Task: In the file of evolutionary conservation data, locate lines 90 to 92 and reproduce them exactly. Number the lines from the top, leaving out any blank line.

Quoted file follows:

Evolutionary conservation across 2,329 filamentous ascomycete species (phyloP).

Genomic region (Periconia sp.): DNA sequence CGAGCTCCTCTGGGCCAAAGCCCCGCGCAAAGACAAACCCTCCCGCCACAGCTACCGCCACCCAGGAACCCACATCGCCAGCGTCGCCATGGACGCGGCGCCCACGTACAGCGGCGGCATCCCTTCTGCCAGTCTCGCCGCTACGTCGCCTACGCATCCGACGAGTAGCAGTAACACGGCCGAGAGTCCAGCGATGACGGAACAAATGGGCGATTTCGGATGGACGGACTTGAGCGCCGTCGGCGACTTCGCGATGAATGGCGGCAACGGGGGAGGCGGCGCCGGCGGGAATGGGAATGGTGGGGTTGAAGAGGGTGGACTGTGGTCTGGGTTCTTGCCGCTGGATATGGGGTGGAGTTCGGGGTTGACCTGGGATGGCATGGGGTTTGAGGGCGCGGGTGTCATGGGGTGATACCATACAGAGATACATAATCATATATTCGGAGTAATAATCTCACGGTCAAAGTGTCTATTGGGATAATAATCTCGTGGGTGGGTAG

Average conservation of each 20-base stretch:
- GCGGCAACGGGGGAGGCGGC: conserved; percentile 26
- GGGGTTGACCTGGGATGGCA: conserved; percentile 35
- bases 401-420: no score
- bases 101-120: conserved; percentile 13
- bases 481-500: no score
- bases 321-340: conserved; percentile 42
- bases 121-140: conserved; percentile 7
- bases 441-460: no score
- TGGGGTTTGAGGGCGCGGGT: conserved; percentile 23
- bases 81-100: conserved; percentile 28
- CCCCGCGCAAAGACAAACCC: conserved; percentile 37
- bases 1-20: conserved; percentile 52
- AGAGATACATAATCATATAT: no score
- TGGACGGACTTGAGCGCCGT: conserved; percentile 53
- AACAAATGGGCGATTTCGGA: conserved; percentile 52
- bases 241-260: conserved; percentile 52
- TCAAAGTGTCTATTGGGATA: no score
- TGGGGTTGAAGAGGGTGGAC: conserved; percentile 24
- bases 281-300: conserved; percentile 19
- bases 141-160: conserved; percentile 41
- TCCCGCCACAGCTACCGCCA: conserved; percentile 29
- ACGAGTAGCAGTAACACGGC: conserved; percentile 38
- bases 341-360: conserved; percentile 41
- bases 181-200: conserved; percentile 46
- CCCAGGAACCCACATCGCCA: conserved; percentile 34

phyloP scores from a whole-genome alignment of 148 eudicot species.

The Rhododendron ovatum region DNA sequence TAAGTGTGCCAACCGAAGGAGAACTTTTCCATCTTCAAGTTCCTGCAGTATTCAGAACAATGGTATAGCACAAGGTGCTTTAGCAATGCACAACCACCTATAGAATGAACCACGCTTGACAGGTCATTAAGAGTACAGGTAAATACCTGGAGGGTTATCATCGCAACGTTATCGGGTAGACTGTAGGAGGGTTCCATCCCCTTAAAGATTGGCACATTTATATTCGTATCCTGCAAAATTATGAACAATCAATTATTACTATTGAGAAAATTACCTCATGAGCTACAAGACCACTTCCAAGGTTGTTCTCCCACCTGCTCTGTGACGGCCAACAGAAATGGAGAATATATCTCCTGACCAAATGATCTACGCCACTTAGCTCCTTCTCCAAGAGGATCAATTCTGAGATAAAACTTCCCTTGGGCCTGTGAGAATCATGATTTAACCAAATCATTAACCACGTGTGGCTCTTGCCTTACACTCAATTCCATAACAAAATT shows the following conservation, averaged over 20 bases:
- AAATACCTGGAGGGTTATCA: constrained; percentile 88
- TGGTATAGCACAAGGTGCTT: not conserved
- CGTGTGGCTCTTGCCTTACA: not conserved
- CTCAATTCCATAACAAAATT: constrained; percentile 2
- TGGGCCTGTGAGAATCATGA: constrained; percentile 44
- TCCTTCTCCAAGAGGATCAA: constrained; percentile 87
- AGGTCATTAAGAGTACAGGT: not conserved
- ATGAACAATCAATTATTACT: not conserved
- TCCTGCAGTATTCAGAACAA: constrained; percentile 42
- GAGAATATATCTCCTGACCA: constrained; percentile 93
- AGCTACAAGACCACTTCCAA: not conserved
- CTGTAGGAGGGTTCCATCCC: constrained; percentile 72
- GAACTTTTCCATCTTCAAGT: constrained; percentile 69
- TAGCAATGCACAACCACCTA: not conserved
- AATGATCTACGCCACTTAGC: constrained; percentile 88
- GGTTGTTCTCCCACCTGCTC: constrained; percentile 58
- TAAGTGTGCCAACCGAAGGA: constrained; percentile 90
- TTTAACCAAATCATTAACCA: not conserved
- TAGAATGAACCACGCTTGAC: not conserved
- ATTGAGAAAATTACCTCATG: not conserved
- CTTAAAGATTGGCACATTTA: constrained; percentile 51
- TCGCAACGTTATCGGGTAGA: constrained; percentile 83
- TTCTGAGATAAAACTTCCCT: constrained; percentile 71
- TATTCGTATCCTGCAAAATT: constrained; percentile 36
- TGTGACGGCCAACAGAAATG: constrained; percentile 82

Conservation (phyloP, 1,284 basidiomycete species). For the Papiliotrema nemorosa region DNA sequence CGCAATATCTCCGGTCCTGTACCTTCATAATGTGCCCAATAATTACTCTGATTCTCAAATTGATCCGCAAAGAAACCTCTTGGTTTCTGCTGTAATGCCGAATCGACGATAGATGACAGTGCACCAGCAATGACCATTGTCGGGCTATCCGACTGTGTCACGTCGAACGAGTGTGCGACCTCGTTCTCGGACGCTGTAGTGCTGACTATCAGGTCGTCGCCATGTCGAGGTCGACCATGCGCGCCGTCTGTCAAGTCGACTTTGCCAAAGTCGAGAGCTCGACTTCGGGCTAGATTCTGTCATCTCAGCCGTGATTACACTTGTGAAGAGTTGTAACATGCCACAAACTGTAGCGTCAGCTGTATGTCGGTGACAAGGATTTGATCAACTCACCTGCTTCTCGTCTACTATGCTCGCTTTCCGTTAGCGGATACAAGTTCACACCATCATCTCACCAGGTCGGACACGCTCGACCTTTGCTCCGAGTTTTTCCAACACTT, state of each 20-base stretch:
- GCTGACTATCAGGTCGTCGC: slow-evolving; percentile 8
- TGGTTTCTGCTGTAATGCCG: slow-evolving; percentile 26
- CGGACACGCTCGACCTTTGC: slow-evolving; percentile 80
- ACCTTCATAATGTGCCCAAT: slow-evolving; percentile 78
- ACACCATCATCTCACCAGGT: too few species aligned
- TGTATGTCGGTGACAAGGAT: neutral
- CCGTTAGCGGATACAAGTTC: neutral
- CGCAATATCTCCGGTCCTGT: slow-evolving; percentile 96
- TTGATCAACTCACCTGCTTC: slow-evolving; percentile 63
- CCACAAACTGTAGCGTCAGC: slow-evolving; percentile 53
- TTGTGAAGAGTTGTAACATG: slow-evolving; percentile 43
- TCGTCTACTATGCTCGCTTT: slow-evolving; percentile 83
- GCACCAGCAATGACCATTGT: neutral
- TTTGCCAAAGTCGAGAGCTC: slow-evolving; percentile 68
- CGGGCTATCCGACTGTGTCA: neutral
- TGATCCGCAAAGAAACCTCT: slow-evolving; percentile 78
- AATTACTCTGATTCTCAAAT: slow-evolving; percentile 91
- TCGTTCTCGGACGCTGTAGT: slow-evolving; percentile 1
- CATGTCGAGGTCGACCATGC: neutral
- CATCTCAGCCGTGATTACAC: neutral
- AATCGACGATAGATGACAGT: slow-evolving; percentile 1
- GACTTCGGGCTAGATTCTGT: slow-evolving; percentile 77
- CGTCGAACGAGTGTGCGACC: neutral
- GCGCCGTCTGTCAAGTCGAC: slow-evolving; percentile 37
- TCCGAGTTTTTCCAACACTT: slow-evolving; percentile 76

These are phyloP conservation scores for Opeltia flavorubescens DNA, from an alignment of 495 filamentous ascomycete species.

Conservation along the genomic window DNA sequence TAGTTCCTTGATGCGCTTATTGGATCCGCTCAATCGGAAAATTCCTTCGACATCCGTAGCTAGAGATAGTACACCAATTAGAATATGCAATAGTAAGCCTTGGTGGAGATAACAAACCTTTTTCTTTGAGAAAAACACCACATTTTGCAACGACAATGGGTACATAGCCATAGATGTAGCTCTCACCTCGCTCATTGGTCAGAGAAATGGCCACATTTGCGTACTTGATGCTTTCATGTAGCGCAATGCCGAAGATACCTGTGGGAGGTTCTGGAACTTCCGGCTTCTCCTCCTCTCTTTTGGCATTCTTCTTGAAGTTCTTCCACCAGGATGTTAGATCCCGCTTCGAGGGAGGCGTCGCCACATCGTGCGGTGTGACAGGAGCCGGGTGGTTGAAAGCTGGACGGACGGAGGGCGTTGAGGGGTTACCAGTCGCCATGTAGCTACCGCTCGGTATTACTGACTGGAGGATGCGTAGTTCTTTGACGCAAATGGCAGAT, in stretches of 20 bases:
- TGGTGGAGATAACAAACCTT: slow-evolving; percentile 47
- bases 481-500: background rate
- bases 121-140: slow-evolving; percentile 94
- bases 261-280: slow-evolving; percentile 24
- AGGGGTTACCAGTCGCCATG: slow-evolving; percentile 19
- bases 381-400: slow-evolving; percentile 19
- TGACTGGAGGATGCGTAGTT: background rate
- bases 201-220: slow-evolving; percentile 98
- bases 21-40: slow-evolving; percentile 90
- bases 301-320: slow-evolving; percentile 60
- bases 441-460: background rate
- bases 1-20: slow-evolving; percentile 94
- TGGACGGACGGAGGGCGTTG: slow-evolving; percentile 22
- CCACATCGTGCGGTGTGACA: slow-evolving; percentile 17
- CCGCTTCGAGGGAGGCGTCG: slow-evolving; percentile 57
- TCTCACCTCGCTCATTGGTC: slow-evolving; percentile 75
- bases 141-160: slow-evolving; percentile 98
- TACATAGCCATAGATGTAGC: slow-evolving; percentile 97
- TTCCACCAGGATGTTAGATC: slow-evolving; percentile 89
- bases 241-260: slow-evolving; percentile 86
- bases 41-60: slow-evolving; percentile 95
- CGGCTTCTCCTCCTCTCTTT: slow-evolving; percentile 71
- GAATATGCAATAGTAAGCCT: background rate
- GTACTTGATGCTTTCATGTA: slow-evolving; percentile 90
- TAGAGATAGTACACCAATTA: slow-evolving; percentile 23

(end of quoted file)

- TGACTGGAGGATGCGTAGTT: background rate
- bases 201-220: slow-evolving; percentile 98
- bases 21-40: slow-evolving; percentile 90